Julia 1.0.3 is now available

This current release does have julia-1.0.3. I believe all of 1.0.0, 1.0.1, and 1.0.2 had just a julia folder inside the source tarball; previously, 0.6.4 and 0.6.3 had julia-version as described. For example with just the julia folder, see julia-1.0.2.tar.gz 5.8 MB .

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Oh, the source tarballs are a different story; as far as I know, the directory name there should (or at least is supposed to) always just be julia.

Okay. :slight_smile: Like I said, just a friendly request to keep it consistent one way or the other in the future since 1.03 did have the version suffix where previous 1.0.x series releases didn’t.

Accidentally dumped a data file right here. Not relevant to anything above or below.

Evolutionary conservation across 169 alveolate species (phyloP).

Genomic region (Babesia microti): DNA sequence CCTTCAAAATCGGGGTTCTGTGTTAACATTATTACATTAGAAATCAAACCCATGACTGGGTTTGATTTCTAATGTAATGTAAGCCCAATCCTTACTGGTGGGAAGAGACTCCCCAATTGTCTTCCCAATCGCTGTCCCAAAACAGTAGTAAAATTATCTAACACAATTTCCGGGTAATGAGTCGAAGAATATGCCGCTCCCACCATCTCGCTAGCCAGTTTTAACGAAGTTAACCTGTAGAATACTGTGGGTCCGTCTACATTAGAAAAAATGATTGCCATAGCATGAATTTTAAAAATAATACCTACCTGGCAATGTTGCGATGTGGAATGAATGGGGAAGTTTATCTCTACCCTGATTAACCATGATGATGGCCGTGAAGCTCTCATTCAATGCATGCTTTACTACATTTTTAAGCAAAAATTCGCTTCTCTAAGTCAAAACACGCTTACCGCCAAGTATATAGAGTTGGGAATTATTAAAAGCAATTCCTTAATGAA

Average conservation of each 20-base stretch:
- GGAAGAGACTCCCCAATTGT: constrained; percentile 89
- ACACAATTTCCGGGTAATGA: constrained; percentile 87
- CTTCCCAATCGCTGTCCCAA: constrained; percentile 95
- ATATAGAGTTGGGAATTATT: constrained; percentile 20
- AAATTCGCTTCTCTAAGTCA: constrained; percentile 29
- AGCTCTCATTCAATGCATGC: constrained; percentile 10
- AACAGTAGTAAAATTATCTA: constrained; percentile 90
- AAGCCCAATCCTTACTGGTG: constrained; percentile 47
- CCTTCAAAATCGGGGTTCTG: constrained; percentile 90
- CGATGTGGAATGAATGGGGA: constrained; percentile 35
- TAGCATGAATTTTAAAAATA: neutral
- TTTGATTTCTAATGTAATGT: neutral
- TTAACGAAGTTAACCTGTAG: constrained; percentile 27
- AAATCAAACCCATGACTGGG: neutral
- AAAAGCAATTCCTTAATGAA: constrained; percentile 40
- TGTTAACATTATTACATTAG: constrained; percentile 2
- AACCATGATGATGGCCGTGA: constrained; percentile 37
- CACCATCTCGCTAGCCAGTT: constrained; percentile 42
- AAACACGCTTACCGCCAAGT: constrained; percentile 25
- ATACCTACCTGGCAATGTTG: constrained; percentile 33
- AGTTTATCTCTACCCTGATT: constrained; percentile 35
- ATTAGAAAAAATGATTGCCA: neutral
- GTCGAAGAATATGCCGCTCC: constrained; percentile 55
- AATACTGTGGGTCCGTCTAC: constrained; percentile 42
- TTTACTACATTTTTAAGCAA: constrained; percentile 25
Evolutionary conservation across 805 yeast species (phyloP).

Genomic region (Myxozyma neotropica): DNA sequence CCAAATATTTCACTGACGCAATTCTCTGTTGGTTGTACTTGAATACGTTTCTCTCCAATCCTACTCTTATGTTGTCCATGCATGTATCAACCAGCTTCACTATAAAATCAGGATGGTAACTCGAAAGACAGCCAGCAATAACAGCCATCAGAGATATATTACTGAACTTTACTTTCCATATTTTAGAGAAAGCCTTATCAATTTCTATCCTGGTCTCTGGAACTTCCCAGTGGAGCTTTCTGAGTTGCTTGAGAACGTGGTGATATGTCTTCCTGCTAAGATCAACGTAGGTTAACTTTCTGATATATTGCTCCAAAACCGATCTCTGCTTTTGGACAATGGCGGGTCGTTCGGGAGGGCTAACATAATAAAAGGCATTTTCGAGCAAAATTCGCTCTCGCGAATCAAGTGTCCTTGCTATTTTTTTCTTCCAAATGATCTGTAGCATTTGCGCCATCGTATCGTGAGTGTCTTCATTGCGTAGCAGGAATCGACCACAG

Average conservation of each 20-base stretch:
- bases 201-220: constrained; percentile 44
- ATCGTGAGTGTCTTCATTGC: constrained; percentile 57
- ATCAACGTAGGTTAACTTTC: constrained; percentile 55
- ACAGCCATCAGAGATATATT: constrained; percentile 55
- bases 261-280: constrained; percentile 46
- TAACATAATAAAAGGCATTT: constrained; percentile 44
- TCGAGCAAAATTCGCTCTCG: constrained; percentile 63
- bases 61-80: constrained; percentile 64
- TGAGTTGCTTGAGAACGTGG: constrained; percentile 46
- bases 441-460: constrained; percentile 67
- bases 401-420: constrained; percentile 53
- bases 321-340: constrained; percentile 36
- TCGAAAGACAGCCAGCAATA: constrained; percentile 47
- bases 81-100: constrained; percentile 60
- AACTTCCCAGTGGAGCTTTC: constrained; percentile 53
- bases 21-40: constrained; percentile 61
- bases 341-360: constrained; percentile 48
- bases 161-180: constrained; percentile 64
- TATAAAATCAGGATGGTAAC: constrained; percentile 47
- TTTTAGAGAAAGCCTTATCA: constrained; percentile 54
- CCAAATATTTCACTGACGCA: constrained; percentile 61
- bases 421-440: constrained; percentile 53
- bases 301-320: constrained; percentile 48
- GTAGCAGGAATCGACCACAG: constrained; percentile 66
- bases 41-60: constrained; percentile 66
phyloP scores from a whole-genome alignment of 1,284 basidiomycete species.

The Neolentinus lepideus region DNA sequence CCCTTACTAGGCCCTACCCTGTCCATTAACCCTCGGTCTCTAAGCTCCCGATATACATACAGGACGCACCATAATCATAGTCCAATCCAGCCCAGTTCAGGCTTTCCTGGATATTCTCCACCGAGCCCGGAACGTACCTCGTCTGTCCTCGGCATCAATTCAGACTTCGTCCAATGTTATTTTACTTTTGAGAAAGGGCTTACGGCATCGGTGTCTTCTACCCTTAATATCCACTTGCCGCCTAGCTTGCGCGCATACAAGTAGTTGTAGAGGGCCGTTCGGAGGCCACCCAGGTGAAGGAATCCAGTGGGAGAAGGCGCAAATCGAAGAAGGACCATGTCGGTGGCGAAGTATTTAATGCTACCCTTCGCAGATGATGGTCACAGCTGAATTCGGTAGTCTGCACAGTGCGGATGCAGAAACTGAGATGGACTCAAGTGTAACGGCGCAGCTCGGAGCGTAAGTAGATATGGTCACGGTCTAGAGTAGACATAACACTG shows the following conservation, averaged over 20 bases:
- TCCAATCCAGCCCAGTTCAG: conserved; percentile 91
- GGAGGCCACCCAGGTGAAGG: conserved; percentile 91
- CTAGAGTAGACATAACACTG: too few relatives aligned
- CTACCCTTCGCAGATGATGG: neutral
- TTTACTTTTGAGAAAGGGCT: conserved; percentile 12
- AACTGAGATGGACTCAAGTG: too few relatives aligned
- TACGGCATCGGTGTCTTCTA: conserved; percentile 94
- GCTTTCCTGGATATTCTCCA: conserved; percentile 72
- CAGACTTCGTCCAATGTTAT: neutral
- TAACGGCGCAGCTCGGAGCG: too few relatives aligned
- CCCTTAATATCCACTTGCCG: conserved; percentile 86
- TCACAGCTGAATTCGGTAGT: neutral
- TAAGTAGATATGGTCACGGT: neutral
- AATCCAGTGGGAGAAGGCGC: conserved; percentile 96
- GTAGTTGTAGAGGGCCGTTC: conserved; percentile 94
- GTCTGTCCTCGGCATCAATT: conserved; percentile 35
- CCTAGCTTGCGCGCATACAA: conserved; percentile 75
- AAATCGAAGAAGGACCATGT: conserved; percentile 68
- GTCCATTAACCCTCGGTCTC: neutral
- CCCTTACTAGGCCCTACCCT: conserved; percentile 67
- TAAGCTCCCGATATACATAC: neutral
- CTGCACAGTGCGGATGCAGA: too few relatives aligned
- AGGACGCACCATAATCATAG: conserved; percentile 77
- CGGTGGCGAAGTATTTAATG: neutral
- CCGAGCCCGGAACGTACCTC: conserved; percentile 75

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It was julia until 1.0.3, where it was named julia-1.0.3 like it was once during the 0.6 era I think.

Good news, folks: ARMv7 binaries are now available for 1.0.3! Get 'em while they’re hot (or whenever you want, really) at https://julialang.org/downloads.

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Thanks for bringing Linux AArch64 back!

Are there any plans to establish an integrated Julia upgrade command, at least for minor version changes?

That would be very conveniant for companies where software is typically packaged by an IT department. It is quite challenging to have a new version packaged every month :wink:

Anyhow, thanks for updating Julia so frequently!
:+1:

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I guess IT departments package software when they don’t want users to install it themselves. Wouldn’t a built-in self-update require the same privileges as just downloading and extracting a new version?